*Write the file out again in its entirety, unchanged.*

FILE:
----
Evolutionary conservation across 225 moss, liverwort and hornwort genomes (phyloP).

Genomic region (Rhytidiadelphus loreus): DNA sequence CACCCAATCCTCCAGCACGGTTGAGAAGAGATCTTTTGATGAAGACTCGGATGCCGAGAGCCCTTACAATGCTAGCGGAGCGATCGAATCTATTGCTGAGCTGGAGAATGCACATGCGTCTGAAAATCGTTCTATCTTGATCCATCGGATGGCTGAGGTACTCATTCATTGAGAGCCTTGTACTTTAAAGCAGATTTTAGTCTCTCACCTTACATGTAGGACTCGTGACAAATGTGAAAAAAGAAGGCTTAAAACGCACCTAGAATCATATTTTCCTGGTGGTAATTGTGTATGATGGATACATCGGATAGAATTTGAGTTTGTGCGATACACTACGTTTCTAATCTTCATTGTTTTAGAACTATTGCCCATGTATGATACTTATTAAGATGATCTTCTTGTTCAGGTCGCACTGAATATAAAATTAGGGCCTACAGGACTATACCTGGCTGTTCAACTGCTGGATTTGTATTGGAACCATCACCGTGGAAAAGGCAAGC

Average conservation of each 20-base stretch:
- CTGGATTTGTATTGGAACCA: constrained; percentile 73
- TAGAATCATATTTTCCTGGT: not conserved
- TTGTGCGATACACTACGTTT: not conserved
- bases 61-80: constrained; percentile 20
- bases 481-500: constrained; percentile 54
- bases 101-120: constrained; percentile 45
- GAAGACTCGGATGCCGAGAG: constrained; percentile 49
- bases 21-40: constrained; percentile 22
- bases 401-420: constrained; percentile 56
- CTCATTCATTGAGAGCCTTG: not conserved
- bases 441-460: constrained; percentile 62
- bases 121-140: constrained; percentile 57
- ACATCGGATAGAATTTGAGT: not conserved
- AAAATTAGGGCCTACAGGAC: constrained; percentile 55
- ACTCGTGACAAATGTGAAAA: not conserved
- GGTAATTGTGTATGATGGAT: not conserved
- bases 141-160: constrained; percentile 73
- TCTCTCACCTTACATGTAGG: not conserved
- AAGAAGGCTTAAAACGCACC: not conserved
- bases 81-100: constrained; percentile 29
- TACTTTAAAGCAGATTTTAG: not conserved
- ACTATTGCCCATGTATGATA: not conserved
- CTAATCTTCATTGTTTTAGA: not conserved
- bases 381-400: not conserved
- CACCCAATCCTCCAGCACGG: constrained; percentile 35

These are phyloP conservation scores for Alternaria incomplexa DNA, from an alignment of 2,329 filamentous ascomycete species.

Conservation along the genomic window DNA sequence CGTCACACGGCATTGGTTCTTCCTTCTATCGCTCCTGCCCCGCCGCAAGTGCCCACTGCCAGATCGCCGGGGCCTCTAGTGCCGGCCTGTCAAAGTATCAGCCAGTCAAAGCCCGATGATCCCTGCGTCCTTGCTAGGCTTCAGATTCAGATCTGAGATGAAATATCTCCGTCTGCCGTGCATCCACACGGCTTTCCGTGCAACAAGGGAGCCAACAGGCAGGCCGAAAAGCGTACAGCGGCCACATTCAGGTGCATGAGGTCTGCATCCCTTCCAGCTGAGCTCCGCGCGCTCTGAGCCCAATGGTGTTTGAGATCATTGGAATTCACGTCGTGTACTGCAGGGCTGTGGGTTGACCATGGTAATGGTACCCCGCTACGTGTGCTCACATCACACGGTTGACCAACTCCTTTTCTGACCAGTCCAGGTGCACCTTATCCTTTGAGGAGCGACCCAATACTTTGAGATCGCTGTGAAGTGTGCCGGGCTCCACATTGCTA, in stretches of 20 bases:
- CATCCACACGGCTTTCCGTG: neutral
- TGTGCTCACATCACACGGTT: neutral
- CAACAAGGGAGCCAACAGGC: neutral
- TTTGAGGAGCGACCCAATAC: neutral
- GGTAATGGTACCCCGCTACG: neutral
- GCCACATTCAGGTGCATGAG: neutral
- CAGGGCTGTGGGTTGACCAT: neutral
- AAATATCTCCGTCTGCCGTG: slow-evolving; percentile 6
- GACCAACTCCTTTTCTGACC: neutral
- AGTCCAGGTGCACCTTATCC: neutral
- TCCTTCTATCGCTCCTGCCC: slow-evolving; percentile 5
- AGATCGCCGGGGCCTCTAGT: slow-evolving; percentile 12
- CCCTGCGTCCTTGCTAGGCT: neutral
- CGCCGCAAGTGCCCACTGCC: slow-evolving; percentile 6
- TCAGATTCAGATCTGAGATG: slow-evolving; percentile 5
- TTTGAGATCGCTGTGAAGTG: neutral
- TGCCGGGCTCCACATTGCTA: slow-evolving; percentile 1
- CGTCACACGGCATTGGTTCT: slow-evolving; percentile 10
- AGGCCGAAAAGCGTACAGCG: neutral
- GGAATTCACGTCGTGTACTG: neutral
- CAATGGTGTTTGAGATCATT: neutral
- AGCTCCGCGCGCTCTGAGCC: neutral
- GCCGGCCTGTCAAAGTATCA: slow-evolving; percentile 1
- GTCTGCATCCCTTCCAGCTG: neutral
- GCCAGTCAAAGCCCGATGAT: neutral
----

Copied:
Evolutionary conservation across 225 moss, liverwort and hornwort genomes (phyloP).

Genomic region (Rhytidiadelphus loreus): DNA sequence CACCCAATCCTCCAGCACGGTTGAGAAGAGATCTTTTGATGAAGACTCGGATGCCGAGAGCCCTTACAATGCTAGCGGAGCGATCGAATCTATTGCTGAGCTGGAGAATGCACATGCGTCTGAAAATCGTTCTATCTTGATCCATCGGATGGCTGAGGTACTCATTCATTGAGAGCCTTGTACTTTAAAGCAGATTTTAGTCTCTCACCTTACATGTAGGACTCGTGACAAATGTGAAAAAAGAAGGCTTAAAACGCACCTAGAATCATATTTTCCTGGTGGTAATTGTGTATGATGGATACATCGGATAGAATTTGAGTTTGTGCGATACACTACGTTTCTAATCTTCATTGTTTTAGAACTATTGCCCATGTATGATACTTATTAAGATGATCTTCTTGTTCAGGTCGCACTGAATATAAAATTAGGGCCTACAGGACTATACCTGGCTGTTCAACTGCTGGATTTGTATTGGAACCATCACCGTGGAAAAGGCAAGC

Average conservation of each 20-base stretch:
- CTGGATTTGTATTGGAACCA: constrained; percentile 73
- TAGAATCATATTTTCCTGGT: not conserved
- TTGTGCGATACACTACGTTT: not conserved
- bases 61-80: constrained; percentile 20
- bases 481-500: constrained; percentile 54
- bases 101-120: constrained; percentile 45
- GAAGACTCGGATGCCGAGAG: constrained; percentile 49
- bases 21-40: constrained; percentile 22
- bases 401-420: constrained; percentile 56
- CTCATTCATTGAGAGCCTTG: not conserved
- bases 441-460: constrained; percentile 62
- bases 121-140: constrained; percentile 57
- ACATCGGATAGAATTTGAGT: not conserved
- AAAATTAGGGCCTACAGGAC: constrained; percentile 55
- ACTCGTGACAAATGTGAAAA: not conserved
- GGTAATTGTGTATGATGGAT: not conserved
- bases 141-160: constrained; percentile 73
- TCTCTCACCTTACATGTAGG: not conserved
- AAGAAGGCTTAAAACGCACC: not conserved
- bases 81-100: constrained; percentile 29
- TACTTTAAAGCAGATTTTAG: not conserved
- ACTATTGCCCATGTATGATA: not conserved
- CTAATCTTCATTGTTTTAGA: not conserved
- bases 381-400: not conserved
- CACCCAATCCTCCAGCACGG: constrained; percentile 35

These are phyloP conservation scores for Alternaria incomplexa DNA, from an alignment of 2,329 filamentous ascomycete species.

Conservation along the genomic window DNA sequence CGTCACACGGCATTGGTTCTTCCTTCTATCGCTCCTGCCCCGCCGCAAGTGCCCACTGCCAGATCGCCGGGGCCTCTAGTGCCGGCCTGTCAAAGTATCAGCCAGTCAAAGCCCGATGATCCCTGCGTCCTTGCTAGGCTTCAGATTCAGATCTGAGATGAAATATCTCCGTCTGCCGTGCATCCACACGGCTTTCCGTGCAACAAGGGAGCCAACAGGCAGGCCGAAAAGCGTACAGCGGCCACATTCAGGTGCATGAGGTCTGCATCCCTTCCAGCTGAGCTCCGCGCGCTCTGAGCCCAATGGTGTTTGAGATCATTGGAATTCACGTCGTGTACTGCAGGGCTGTGGGTTGACCATGGTAATGGTACCCCGCTACGTGTGCTCACATCACACGGTTGACCAACTCCTTTTCTGACCAGTCCAGGTGCACCTTATCCTTTGAGGAGCGACCCAATACTTTGAGATCGCTGTGAAGTGTGCCGGGCTCCACATTGCTA, in stretches of 20 bases:
- CATCCACACGGCTTTCCGTG: neutral
- TGTGCTCACATCACACGGTT: neutral
- CAACAAGGGAGCCAACAGGC: neutral
- TTTGAGGAGCGACCCAATAC: neutral
- GGTAATGGTACCCCGCTACG: neutral
- GCCACATTCAGGTGCATGAG: neutral
- CAGGGCTGTGGGTTGACCAT: neutral
- AAATATCTCCGTCTGCCGTG: slow-evolving; percentile 6
- GACCAACTCCTTTTCTGACC: neutral
- AGTCCAGGTGCACCTTATCC: neutral
- TCCTTCTATCGCTCCTGCCC: slow-evolving; percentile 5
- AGATCGCCGGGGCCTCTAGT: slow-evolving; percentile 12
- CCCTGCGTCCTTGCTAGGCT: neutral
- CGCCGCAAGTGCCCACTGCC: slow-evolving; percentile 6
- TCAGATTCAGATCTGAGATG: slow-evolving; percentile 5
- TTTGAGATCGCTGTGAAGTG: neutral
- TGCCGGGCTCCACATTGCTA: slow-evolving; percentile 1
- CGTCACACGGCATTGGTTCT: slow-evolving; percentile 10
- AGGCCGAAAAGCGTACAGCG: neutral
- GGAATTCACGTCGTGTACTG: neutral
- CAATGGTGTTTGAGATCATT: neutral
- AGCTCCGCGCGCTCTGAGCC: neutral
- GCCGGCCTGTCAAAGTATCA: slow-evolving; percentile 1
- GTCTGCATCCCTTCCAGCTG: neutral
- GCCAGTCAAAGCCCGATGAT: neutral